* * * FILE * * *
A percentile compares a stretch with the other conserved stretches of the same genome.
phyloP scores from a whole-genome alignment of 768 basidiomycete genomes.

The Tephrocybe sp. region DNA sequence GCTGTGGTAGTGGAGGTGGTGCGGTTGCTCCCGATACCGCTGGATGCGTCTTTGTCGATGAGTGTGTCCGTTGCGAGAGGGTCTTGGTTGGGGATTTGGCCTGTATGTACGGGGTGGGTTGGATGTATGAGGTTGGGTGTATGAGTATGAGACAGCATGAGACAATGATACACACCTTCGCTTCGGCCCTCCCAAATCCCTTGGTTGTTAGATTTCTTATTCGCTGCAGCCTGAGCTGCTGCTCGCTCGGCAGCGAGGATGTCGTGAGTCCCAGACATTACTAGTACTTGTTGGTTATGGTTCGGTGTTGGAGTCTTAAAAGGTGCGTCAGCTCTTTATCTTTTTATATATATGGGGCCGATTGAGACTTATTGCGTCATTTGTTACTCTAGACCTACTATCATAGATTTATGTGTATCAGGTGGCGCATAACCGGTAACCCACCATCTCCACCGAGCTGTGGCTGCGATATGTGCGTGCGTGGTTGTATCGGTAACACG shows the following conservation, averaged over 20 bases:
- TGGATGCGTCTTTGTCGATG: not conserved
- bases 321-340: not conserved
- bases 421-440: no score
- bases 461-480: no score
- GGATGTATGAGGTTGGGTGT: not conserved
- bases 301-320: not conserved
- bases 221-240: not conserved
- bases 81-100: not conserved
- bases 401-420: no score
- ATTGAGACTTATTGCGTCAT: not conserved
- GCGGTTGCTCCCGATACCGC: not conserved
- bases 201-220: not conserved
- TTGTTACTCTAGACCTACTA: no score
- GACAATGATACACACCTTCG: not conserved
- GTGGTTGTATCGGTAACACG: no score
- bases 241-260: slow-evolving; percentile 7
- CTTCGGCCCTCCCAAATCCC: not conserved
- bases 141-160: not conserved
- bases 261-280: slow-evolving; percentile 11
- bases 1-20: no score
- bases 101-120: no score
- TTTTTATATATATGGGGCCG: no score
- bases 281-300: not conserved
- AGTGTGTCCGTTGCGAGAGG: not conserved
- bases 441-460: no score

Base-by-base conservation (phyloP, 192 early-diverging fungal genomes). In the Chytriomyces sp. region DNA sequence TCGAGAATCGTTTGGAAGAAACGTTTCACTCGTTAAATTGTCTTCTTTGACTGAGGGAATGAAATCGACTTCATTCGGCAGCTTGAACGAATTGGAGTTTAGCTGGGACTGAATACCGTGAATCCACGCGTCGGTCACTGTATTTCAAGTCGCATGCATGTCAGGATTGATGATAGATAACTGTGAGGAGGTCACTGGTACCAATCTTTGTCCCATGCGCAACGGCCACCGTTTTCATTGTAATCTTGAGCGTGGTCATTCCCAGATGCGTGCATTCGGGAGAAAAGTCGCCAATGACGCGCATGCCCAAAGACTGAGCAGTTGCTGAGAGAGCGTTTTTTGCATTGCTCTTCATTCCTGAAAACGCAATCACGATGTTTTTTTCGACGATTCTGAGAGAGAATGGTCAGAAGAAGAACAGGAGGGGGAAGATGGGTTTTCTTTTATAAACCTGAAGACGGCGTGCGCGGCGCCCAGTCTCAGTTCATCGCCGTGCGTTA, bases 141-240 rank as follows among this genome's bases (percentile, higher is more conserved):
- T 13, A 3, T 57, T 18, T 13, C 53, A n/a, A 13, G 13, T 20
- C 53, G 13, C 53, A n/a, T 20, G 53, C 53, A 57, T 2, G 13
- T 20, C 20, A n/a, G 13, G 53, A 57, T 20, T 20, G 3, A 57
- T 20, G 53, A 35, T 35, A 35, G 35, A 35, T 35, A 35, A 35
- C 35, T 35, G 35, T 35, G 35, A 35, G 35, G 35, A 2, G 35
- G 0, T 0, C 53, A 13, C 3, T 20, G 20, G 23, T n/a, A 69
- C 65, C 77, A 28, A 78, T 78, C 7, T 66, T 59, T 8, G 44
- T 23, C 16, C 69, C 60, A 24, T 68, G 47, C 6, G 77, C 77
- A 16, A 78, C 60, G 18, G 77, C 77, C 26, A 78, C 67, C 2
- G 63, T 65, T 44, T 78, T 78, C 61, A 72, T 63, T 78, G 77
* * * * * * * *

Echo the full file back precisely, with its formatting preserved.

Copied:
A percentile compares a stretch with the other conserved stretches of the same genome.
phyloP scores from a whole-genome alignment of 768 basidiomycete genomes.

The Tephrocybe sp. region DNA sequence GCTGTGGTAGTGGAGGTGGTGCGGTTGCTCCCGATACCGCTGGATGCGTCTTTGTCGATGAGTGTGTCCGTTGCGAGAGGGTCTTGGTTGGGGATTTGGCCTGTATGTACGGGGTGGGTTGGATGTATGAGGTTGGGTGTATGAGTATGAGACAGCATGAGACAATGATACACACCTTCGCTTCGGCCCTCCCAAATCCCTTGGTTGTTAGATTTCTTATTCGCTGCAGCCTGAGCTGCTGCTCGCTCGGCAGCGAGGATGTCGTGAGTCCCAGACATTACTAGTACTTGTTGGTTATGGTTCGGTGTTGGAGTCTTAAAAGGTGCGTCAGCTCTTTATCTTTTTATATATATGGGGCCGATTGAGACTTATTGCGTCATTTGTTACTCTAGACCTACTATCATAGATTTATGTGTATCAGGTGGCGCATAACCGGTAACCCACCATCTCCACCGAGCTGTGGCTGCGATATGTGCGTGCGTGGTTGTATCGGTAACACG shows the following conservation, averaged over 20 bases:
- TGGATGCGTCTTTGTCGATG: not conserved
- bases 321-340: not conserved
- bases 421-440: no score
- bases 461-480: no score
- GGATGTATGAGGTTGGGTGT: not conserved
- bases 301-320: not conserved
- bases 221-240: not conserved
- bases 81-100: not conserved
- bases 401-420: no score
- ATTGAGACTTATTGCGTCAT: not conserved
- GCGGTTGCTCCCGATACCGC: not conserved
- bases 201-220: not conserved
- TTGTTACTCTAGACCTACTA: no score
- GACAATGATACACACCTTCG: not conserved
- GTGGTTGTATCGGTAACACG: no score
- bases 241-260: slow-evolving; percentile 7
- CTTCGGCCCTCCCAAATCCC: not conserved
- bases 141-160: not conserved
- bases 261-280: slow-evolving; percentile 11
- bases 1-20: no score
- bases 101-120: no score
- TTTTTATATATATGGGGCCG: no score
- bases 281-300: not conserved
- AGTGTGTCCGTTGCGAGAGG: not conserved
- bases 441-460: no score

Base-by-base conservation (phyloP, 192 early-diverging fungal genomes). In the Chytriomyces sp. region DNA sequence TCGAGAATCGTTTGGAAGAAACGTTTCACTCGTTAAATTGTCTTCTTTGACTGAGGGAATGAAATCGACTTCATTCGGCAGCTTGAACGAATTGGAGTTTAGCTGGGACTGAATACCGTGAATCCACGCGTCGGTCACTGTATTTCAAGTCGCATGCATGTCAGGATTGATGATAGATAACTGTGAGGAGGTCACTGGTACCAATCTTTGTCCCATGCGCAACGGCCACCGTTTTCATTGTAATCTTGAGCGTGGTCATTCCCAGATGCGTGCATTCGGGAGAAAAGTCGCCAATGACGCGCATGCCCAAAGACTGAGCAGTTGCTGAGAGAGCGTTTTTTGCATTGCTCTTCATTCCTGAAAACGCAATCACGATGTTTTTTTCGACGATTCTGAGAGAGAATGGTCAGAAGAAGAACAGGAGGGGGAAGATGGGTTTTCTTTTATAAACCTGAAGACGGCGTGCGCGGCGCCCAGTCTCAGTTCATCGCCGTGCGTTA, bases 141-240 rank as follows among this genome's bases (percentile, higher is more conserved):
- T 13, A 3, T 57, T 18, T 13, C 53, A n/a, A 13, G 13, T 20
- C 53, G 13, C 53, A n/a, T 20, G 53, C 53, A 57, T 2, G 13
- T 20, C 20, A n/a, G 13, G 53, A 57, T 20, T 20, G 3, A 57
- T 20, G 53, A 35, T 35, A 35, G 35, A 35, T 35, A 35, A 35
- C 35, T 35, G 35, T 35, G 35, A 35, G 35, G 35, A 2, G 35
- G 0, T 0, C 53, A 13, C 3, T 20, G 20, G 23, T n/a, A 69
- C 65, C 77, A 28, A 78, T 78, C 7, T 66, T 59, T 8, G 44
- T 23, C 16, C 69, C 60, A 24, T 68, G 47, C 6, G 77, C 77
- A 16, A 78, C 60, G 18, G 77, C 77, C 26, A 78, C 67, C 2
- G 63, T 65, T 44, T 78, T 78, C 61, A 72, T 63, T 78, G 77